Is Linux a Viable Option for Professional Multimedia Production?

Feb. 3, 2012, 5:09 a.m.

In this article, I will examine what free and open source alternatives can be used to create multimedia in a variety of categories.  As an avid Linux user and freelance audio recording engineer/mixer, I've often wondered how viable of an option Linux and open source software is for true professional multimedia work.  Small business professionals such as freelance videographers, photographers, graphic designers and musicians/recording engineers have very thin margins. I will examine some of the commonly used open source alternatives to common multimedia software.  They probably aren't full replacements for hardcore professionals needing the flexibility and reliability of big time software, but they could work perfect for the right situations.


I'll start this list with what I know best, Audio. The obvious go-to choice is Ardour.  I've use it for a few tasks such as simple multitrack recording and editing out pieces of a song creating a seamless and shorter song for a clients dance number.  It seems to be able to perform most tasks that I require out of Pro Tools and could be a viable option for those doing things such as tracking live bands or recording music not relying heavily on virtual instruments or effects.  Ardour lacks MIDI support (coming in version 3, you can already test the beta if you desire) and isn't as effects oriented as DAW software such as PT or Logic.

For those interested in more more plugins and analog emulations, a very good, but commercial piece of software based on Ardour is Mixbuss by Harrison Consoles.   It is available for Mac, Windows and Linux and a can be tried for free. This article is mainly about free software, but if good commercial options are available on Linux, many artists would be willing to pay the money for the flexibility of being able to use their OS of choice.

For those looking to do only MIDI sequencing and notation, Rosegarden is a good option, and it can also be used in conjunction with Ardour and the Hydrogen drum sequencer via JACK.  JACK allows all this software to be connecting using internal software audio and midi cables, allowing for very flexible software setups that can be recalled using simple scripting.  Basically a type of ReWire available for OSS.

For those looking for an Ableton live replacement, Bitwig Studio  is coming out with a great looking offering capable of traditional audio editing too in the near future.  No timeline yet, but the features are worth getting excited about.  A current option for those interested in chip style 8 bit sounds is the tracker Renoise.  The most exciting thing about Renoise is it's advanced scripting that allows it to be used with multiple controllers and have very advanced user created additions.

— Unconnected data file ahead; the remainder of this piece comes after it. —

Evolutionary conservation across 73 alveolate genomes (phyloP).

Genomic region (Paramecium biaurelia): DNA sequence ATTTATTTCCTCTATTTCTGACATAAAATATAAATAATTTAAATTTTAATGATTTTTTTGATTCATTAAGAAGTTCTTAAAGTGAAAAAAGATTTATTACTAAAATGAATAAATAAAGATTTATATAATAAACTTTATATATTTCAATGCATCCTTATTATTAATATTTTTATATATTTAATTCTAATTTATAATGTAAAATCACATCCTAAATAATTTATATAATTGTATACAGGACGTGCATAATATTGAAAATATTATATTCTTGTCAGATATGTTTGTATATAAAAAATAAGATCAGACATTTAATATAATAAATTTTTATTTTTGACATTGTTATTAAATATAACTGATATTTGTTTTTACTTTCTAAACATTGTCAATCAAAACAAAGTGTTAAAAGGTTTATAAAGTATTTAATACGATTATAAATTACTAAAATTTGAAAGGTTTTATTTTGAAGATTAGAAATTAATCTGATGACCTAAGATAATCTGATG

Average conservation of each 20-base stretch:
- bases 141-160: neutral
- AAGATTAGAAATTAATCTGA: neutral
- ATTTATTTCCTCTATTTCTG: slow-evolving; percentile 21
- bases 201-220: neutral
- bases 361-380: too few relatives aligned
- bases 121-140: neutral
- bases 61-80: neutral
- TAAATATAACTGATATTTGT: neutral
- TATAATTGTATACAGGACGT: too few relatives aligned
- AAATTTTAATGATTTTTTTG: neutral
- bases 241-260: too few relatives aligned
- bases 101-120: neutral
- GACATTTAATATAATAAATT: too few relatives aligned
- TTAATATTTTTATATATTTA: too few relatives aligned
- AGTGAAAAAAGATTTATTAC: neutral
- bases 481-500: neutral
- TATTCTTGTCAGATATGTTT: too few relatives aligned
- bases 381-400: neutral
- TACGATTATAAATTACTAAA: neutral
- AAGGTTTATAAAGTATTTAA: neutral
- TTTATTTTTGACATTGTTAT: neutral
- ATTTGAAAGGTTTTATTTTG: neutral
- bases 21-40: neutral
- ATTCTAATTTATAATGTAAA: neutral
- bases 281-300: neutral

I also would like to quickly mention two open source effects that I've had good experience with.  Rakkarack is a great guitar effects processor and Bristol Synth is a vintage synth emulator with dozens of hardware emulations.  Both are a little rough around the edges but provide great options for people exploring creating sounds on Linux. The biggest issue I've found in using Linux for recording is finding an audio interface that works.  I currently have a Digi 003 which does not work on Linux.  Firewire support in general seems to be spotty, but some of the more recent USB offerings from companies like Presonus allowing up to 18 tracks  seem like viable options.  For desktops, PCI cards from companies like RME are also a good option, but are pretty pricey.


For video, the lack of options is actually pretty disappointing.  Options even as flexible as the simple Apple iMovie are pretty lacking. There is an impressive option on the horizon however, Lightworks.   Lightworks was professional software for a long time and many feature length major movies were edited on it. They are currently in the process of opening up the source code and porting to Linux and Mac.  You can try it out on windows now and the Linux version should be available soon.

While many huge companies already use linux for  animation, the large server banks and millions of lines of custom code required for movies like Shrek 3 are out of the reach of most freelance animators.  However, there is a great option for average Linux users, Blender.  While Blender can be intimidating at first, there are many tutorials that can get you up and running quickly.  The video below was found on YouTube and made with blender and some of it's add-on scripts.


When it comes to image editing, there is no question that Linux is able to handle just about any task using the GIMP.  Using the gimp, I have been able to accomplish any image editing task I've needed over the last 5 or so years.  Simple cropping, contrast adjustments, image rearrangement and pasting layers on top of one another and logo creation.  RAW file support and other features are available through 3rd party plugins. More serious professionals might have need for features I can't imagine, but I can't recommend enough that everyone try out the GIMP for free before running out and spending hundreds on software like Photoshop.


In conclusion,  there are a great many professional tools available to Linux multimedia creators, and many more are still to come.  While every option might not be a complete replacement for standard commercial software yet, in the right situations, freelance professionals can save some money and increase their flexibility by working on free open source software(FOSS).